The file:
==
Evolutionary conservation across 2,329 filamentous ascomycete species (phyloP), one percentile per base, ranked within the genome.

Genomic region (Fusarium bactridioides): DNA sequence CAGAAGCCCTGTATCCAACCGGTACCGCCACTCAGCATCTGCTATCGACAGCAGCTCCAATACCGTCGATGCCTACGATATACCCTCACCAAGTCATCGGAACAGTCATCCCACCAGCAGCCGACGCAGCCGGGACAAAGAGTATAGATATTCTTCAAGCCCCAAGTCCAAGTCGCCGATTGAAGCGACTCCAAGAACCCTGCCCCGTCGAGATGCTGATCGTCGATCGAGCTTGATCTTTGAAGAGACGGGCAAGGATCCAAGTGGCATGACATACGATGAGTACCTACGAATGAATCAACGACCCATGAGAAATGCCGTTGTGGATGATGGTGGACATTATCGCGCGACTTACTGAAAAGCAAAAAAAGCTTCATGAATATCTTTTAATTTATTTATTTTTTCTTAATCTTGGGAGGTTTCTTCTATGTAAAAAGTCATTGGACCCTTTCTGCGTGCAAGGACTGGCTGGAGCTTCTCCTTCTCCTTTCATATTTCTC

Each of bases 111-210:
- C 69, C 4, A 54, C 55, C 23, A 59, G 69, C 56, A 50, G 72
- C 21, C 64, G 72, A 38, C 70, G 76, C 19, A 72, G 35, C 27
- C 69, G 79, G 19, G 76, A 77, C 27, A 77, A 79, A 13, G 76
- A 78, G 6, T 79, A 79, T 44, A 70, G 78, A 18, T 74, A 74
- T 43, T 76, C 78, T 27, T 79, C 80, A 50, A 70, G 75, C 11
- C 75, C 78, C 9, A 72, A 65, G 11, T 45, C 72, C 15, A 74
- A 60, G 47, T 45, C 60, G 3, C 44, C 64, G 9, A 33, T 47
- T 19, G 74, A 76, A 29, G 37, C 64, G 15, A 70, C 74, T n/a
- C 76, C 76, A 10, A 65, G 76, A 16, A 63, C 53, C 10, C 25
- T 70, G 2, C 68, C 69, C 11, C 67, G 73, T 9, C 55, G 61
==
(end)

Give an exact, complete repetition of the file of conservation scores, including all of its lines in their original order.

Evolutionary conservation across 2,329 filamentous ascomycete species (phyloP), one percentile per base, ranked within the genome.

Genomic region (Fusarium bactridioides): DNA sequence CAGAAGCCCTGTATCCAACCGGTACCGCCACTCAGCATCTGCTATCGACAGCAGCTCCAATACCGTCGATGCCTACGATATACCCTCACCAAGTCATCGGAACAGTCATCCCACCAGCAGCCGACGCAGCCGGGACAAAGAGTATAGATATTCTTCAAGCCCCAAGTCCAAGTCGCCGATTGAAGCGACTCCAAGAACCCTGCCCCGTCGAGATGCTGATCGTCGATCGAGCTTGATCTTTGAAGAGACGGGCAAGGATCCAAGTGGCATGACATACGATGAGTACCTACGAATGAATCAACGACCCATGAGAAATGCCGTTGTGGATGATGGTGGACATTATCGCGCGACTTACTGAAAAGCAAAAAAAGCTTCATGAATATCTTTTAATTTATTTATTTTTTCTTAATCTTGGGAGGTTTCTTCTATGTAAAAAGTCATTGGACCCTTTCTGCGTGCAAGGACTGGCTGGAGCTTCTCCTTCTCCTTTCATATTTCTC

Each of bases 111-210:
- C 69, C 4, A 54, C 55, C 23, A 59, G 69, C 56, A 50, G 72
- C 21, C 64, G 72, A 38, C 70, G 76, C 19, A 72, G 35, C 27
- C 69, G 79, G 19, G 76, A 77, C 27, A 77, A 79, A 13, G 76
- A 78, G 6, T 79, A 79, T 44, A 70, G 78, A 18, T 74, A 74
- T 43, T 76, C 78, T 27, T 79, C 80, A 50, A 70, G 75, C 11
- C 75, C 78, C 9, A 72, A 65, G 11, T 45, C 72, C 15, A 74
- A 60, G 47, T 45, C 60, G 3, C 44, C 64, G 9, A 33, T 47
- T 19, G 74, A 76, A 29, G 37, C 64, G 15, A 70, C 74, T n/a
- C 76, C 76, A 10, A 65, G 76, A 16, A 63, C 53, C 10, C 25
- T 70, G 2, C 68, C 69, C 11, C 67, G 73, T 9, C 55, G 61